With Britain's economic prospects looking grim, it's no wonder UK-focused funds are cheap. In some cases that's justified, but in others it looks like investors are getting carried away.
Take Standard Life Investments UK Smaller Companies Fund, run by Harry Nimmo. It has sold off by 5.8% in the last six months despite an excellent track record of rewarding investors. There is no doubt about it, says Investment Week, Harry Nimmo is a "small-cap maestro". Over the past five years his fund has returned more than three times as much as the average UK Smaller Companies fund. Nimmo has managed 18.9%, 48.1% and 71% over the last one, three and five years respectively.
He disagrees with the traditional view that small firms are more risky. "I think large caps are actually more risky than small caps these days," he told the FT. "Banks have been a total disaster, and if you look at mining stocks, some of these have been absolutely slammed. Of course, there are plenty of high-risk small caps as well, but we don't invest in them."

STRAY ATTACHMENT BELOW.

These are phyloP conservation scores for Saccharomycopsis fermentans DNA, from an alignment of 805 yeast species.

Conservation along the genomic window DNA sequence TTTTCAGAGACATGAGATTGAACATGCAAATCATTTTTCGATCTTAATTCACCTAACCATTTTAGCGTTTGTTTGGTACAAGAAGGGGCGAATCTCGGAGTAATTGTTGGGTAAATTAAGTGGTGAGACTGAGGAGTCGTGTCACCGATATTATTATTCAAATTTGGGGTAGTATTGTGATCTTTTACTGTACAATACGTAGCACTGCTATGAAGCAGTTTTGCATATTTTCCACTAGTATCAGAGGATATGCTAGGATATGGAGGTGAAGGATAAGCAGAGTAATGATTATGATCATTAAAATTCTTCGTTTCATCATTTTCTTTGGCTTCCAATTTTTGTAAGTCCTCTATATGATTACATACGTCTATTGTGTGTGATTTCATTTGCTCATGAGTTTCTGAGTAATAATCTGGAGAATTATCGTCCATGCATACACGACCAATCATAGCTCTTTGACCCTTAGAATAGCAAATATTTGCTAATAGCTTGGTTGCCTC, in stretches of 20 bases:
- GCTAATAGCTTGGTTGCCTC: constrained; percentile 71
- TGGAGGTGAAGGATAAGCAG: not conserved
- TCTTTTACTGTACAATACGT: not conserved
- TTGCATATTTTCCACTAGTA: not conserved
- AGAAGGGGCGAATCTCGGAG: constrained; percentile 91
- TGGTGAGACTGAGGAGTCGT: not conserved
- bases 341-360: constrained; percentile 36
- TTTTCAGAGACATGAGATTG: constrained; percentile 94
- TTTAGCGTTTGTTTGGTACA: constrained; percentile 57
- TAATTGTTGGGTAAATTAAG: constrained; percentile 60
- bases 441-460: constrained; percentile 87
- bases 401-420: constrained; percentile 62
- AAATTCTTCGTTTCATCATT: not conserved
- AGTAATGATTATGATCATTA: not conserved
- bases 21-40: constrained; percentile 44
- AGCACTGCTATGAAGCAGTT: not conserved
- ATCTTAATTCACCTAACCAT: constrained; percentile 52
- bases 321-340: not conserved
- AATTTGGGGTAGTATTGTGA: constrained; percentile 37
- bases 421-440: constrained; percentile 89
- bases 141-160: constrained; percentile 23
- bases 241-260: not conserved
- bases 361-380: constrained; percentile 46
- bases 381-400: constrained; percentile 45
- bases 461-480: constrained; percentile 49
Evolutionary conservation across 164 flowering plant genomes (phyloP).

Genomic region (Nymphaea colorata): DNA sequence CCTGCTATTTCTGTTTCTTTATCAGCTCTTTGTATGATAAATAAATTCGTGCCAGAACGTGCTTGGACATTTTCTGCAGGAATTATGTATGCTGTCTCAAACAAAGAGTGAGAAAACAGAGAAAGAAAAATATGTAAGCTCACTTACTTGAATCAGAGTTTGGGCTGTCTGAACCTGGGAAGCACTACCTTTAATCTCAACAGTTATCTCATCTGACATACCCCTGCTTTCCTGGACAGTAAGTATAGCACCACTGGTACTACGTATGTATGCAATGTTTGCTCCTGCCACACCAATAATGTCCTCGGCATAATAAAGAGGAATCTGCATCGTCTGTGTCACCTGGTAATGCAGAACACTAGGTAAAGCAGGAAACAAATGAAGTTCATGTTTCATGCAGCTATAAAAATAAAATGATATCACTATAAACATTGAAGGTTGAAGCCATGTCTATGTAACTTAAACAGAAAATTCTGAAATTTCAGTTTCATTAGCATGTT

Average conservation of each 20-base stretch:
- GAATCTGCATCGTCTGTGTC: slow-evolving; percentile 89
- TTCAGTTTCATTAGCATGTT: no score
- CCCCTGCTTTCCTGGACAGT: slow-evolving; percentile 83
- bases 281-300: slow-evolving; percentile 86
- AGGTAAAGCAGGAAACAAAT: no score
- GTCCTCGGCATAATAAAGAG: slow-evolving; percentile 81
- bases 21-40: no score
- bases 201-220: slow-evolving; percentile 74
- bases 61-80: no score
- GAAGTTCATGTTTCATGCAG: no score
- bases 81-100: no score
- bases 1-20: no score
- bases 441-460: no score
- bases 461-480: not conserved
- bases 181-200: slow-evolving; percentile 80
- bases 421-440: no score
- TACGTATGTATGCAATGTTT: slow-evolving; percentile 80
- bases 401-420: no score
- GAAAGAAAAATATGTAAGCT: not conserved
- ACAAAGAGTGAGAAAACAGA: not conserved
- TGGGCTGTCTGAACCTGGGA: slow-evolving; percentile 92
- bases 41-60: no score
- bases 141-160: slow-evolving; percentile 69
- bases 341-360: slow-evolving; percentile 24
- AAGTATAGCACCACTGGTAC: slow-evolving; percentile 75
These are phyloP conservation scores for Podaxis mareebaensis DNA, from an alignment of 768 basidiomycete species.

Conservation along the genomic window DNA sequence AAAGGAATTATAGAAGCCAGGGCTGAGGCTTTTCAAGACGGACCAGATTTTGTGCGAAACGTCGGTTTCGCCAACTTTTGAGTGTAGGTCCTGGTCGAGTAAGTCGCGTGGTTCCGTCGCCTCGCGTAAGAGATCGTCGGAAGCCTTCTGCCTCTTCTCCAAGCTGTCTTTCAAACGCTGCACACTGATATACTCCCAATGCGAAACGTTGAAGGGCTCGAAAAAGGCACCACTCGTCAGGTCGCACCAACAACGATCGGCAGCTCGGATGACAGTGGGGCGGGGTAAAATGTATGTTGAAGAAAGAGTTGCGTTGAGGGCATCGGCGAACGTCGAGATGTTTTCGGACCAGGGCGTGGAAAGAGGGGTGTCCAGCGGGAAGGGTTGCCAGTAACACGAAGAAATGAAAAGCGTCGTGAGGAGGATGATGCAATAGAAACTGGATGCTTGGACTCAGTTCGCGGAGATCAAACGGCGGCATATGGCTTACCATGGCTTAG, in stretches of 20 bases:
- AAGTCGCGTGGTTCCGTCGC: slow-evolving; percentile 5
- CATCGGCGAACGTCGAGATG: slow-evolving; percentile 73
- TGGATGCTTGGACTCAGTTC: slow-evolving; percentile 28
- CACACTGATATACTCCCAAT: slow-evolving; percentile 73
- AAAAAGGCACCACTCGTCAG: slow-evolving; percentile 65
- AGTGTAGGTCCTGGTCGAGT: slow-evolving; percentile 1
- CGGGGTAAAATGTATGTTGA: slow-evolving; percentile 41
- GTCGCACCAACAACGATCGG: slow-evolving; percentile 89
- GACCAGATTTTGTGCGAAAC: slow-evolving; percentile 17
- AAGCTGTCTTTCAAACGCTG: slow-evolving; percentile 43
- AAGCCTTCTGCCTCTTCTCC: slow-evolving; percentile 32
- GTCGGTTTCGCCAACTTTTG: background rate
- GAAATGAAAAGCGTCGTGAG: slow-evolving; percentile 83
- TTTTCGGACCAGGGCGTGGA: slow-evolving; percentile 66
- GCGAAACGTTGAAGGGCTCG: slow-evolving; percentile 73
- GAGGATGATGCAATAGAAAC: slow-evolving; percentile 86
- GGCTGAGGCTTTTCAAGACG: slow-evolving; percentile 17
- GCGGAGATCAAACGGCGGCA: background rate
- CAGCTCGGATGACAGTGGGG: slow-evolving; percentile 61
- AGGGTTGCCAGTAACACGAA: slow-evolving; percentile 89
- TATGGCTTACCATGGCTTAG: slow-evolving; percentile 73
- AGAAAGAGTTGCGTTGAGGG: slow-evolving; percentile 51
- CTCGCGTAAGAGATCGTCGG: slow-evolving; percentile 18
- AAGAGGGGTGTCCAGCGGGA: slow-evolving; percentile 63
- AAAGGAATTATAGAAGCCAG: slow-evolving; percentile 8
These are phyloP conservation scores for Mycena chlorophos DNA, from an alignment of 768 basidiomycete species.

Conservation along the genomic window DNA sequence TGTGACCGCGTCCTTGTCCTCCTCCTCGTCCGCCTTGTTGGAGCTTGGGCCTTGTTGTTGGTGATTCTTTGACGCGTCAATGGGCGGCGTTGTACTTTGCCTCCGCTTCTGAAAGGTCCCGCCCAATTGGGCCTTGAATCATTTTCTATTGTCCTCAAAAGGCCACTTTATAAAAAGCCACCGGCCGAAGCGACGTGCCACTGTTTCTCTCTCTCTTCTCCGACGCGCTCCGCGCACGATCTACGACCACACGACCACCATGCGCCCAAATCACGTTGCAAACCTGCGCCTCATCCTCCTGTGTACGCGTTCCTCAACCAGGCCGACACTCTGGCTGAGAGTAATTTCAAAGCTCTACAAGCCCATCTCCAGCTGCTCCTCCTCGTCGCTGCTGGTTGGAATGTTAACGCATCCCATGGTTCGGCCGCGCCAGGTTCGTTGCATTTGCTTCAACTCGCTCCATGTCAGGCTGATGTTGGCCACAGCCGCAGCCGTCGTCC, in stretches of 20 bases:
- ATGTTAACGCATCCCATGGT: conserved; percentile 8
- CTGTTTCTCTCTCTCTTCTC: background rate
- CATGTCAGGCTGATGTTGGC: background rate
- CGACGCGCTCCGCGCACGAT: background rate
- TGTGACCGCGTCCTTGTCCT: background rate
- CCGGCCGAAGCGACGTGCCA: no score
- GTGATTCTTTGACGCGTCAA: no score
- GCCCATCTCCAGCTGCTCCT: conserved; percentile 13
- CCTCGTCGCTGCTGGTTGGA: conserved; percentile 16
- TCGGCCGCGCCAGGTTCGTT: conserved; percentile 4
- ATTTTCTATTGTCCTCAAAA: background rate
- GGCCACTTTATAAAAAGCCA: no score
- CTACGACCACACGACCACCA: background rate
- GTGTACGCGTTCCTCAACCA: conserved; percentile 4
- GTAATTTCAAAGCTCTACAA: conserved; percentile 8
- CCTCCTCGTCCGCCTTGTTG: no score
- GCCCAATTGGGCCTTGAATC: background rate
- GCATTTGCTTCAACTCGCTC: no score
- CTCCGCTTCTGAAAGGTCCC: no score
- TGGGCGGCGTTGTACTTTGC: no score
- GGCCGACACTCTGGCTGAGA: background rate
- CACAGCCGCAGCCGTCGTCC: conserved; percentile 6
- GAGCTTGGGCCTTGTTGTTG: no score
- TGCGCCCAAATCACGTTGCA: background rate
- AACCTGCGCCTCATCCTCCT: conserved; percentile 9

Subscribe to MoneyWeek
Subscribe to MoneyWeek today and get your first six magazine issues absolutely FREE
He concedes that "the aftermath of the banking crisis is still lurking in the shadows" and admits that "sovereign debt and national budget stress will continue to hold back Britain's more domestically focused sectors, notably those dependent on government spending. But he's confident that many UK firms, "particularly in the engineering, electrical and electronic sectors", will be able to tap emerging-market growth. He likes stocks that derive their profits from internet services ASOS, Paddy Power and Rightmove are the top three holdings.
Contact 0131-225 2345.
Standard Life UK Smaller Companies top ten holdings
|New Britain Palm Oil
|1st Quantum Minerals
Should your business invest in a VoIP phone service?
Here's what you need to know about VOIP (voice over IP) services before landlines go digital in 2025.
By David Prosser Published
M&S is back in fashion: but how long can this success last?
M&S has exceeded expectations in the past few years, but can it keep up the momentum?
By Rupert Hargreaves Published